The Iowa City Public Library recently honored its volunteers for their dedication and service.
During the 2015 calendar year, 336 volunteers provided more than 9,500 hours of service, increasing the total number of volunteer hours to 260,831 hours since the program started 36 years ago. Volunteer duties range from assisting with book check-ins, materials maintenance, prepping supplies for events, helping plan teen programs, operating The Book End, and serving on the Board of Trustees, and on the Friends Foundation Board of Directors.
On Wednesday, April 27, the Library said thank you with a reception and a ceremony, during which 48 volunteers received recognition awards for achieving milestone hours of service.
Terri Caplan was named the Nancy Sereduck Volunteer of the Year.
A volunteer for eight years, Caplan started at the Library as a book check-in volunteer and moved to The Book End as a store clerk in 2009, volunteering in the store every other week for six years. She joined The Book End Committee of the Iowa City Public Library Friends Foundation in 2011, serving as the co-chairperson from 2012 to 2013. After receiving an ICPL 500 Hour Volunteer Award in 2015, Caplan transitioned to sorting donated materials and restocking shelves at The Book End.
“Terri’s vast knowledge of books, authors, movies, and music, enabled her to provide excellent service to customers in The Book End, and is now utilized to select the best from the thousands of donated items for The Book End,” says Patty McCarthy, ICPL’s Development Director. “Her organizational talents are unmatched, and she helps to maintain order and interest on the bookstore shelves.”
The Library congratulates Caplan on her achievement and thanks all volunteers for their service.
The following is a list of volunteers receiving recognition awards for 2015:
100 Hour Award
- Fatuma Abdalla
- Katherine Bouska
- Susan Bryant
- Ellen Caplan
- Jingyi Du
- Scott Edgar
- Pam Ehrhardt
- Jordan Heganman
- Qian He
- Valerie Jackson
- Kathy Keasler
- Staci Kirsch
- Dave Lee-Son
- Stephanie Linnell
- Anna Luria
- David Martin
- Dominic McCaffrey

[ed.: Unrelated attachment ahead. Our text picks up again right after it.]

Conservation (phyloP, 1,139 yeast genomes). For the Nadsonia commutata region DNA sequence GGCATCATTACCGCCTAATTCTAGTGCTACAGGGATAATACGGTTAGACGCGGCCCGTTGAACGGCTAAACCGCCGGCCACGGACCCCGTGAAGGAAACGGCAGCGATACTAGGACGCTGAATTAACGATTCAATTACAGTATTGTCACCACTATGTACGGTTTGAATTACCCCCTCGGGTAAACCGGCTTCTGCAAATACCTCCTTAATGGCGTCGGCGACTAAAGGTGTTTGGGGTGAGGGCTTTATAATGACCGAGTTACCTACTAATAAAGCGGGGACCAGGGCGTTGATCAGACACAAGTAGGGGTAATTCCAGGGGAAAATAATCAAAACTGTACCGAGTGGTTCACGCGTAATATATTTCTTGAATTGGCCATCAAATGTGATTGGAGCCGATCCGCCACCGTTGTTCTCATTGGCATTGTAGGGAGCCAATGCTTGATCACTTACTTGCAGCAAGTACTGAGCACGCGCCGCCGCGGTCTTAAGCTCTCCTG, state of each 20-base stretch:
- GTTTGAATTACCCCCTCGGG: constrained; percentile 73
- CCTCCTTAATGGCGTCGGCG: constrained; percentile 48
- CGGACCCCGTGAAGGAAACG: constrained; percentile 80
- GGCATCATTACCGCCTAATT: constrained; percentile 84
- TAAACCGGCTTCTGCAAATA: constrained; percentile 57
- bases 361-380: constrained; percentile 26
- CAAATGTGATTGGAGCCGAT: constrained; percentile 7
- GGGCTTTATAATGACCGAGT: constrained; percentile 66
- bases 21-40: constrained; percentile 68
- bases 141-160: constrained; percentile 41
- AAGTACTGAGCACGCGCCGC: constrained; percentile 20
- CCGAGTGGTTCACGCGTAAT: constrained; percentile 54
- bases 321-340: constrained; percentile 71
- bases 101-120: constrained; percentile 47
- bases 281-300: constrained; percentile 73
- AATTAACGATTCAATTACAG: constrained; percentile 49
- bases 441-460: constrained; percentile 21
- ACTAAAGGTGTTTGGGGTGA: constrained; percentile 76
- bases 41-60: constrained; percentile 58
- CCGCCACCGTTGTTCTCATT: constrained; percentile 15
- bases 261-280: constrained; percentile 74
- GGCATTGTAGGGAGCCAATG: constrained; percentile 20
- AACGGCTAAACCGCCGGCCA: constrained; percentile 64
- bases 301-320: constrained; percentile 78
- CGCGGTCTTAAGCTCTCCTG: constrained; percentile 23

- Reilly O’Gorman
- Sophie Schenkel
- Jennifer Schmidt
- Alex Stanton
- Beth Stence
- Chris Vincent
- Chloe Waryan
200 Hour Award
- Stephen Merkel-Hess
- Janis Perkins
- Theo Prineas
- Patricia Ryan
300 Hour Award
- Joel Barnhart
- Beth Beasley
- Sarah Burnett
- Linda Eastman
- Erin Glenn
- Roxanne Hughes
- Jeanne Morris
- Esther Retish
- Angela Tyler
400 Hour Award
- Philip Fontana
- William Moorhead
500 Hour Award
- Becky Johnson
- Kathy Mitchell
- Corey Rew
- Julie Spencer
1,000 Hour Award
- Roberta Holstein
- Emily Nelson
- Mary New
4,000 Hour Award
- Gloria Lacina
6,000 Hour Award
- Nancy Sereduck
Get ready to learn more about local history with the Iowa City Public Library’s Weber Days.
Our annual celebration of local history is held every May in honor of Iowa City’s unofficial historian, the late Irving B. Weber. May also is National Historical Preservation Month. This year’s lineup of programming is perfect for anyone interested in learning more about the community they call home.
Realizing Stephen Smith: His Conscience and Conflict
Wednesday, May 4, noon to 1 p.m. in Meeting Room A
University of Iowa student Steve Smith (1944-2009) encountered violence as a civil rights worker in Mississippi, led a hunger strike in downtown Iowa City, and burned his draft card in the Iowa Memorial Union in protest of the escalating war in Vietnam – all before his 21st birthday. UI Archivist David McCartney recounts Smith’s life and efforts in the UI Archives to document his ideals and his struggles.
History of the UI School of Music
Wednesday, May 4, 7 to 8 p.m. in Meeting Room A
Since 1906, there has been a School of Music at the University of Iowa. Come hear Music Librarian Katie Buehner discuss the evolution of this 110-year-old program as evidenced in documentation from the University Archives and the collections of the Rita Benton Music Library.
First United Methodist Church Organ Concert
Wednesday, May 11, 7 to 8 p.m. at First United Methodist Church of Iowa City, 214 East Jefferson St.
A local history display and organ concert featuring Dr. Melanie Sigafoose.
Restoring Scanned Images Part I
Friday, May 13, 11 a.m. to noon in the Computer Lab
Learn to restore a scanned image by using GIMP, a free, open source software similar to Adobe Photoshop. In this class learn how to get around in GIMP, import a scanned photo, save your project, straighten a photo, and crop and resize it. Registration is required.
Restoring Scanned Images Part II
Tuesday, May 17, 10 to 11 a.m. in the Computer Lab
Learn to restore a scanned image by using GIMP, a free, open source software similar to Adobe Photoshop. In this class learn how to get around in GIMP, import a scanned photo, save your project, straighten a photo, and crop and resize it. Participants must have good mouse and keyboarding skills, and need to demonstrate familiarity with GIMP or have taken Restoring Scanned Images Part I to participate. Registration is required.
The Secret Lives of Houses: How to Research your House’s History
Wednesday, May 18, noon to 1 p.m. in Meeting Room A
Learn how to research the history of your home or a building from Alicia Trimble, Executive Director of Friends of Historic Preservation.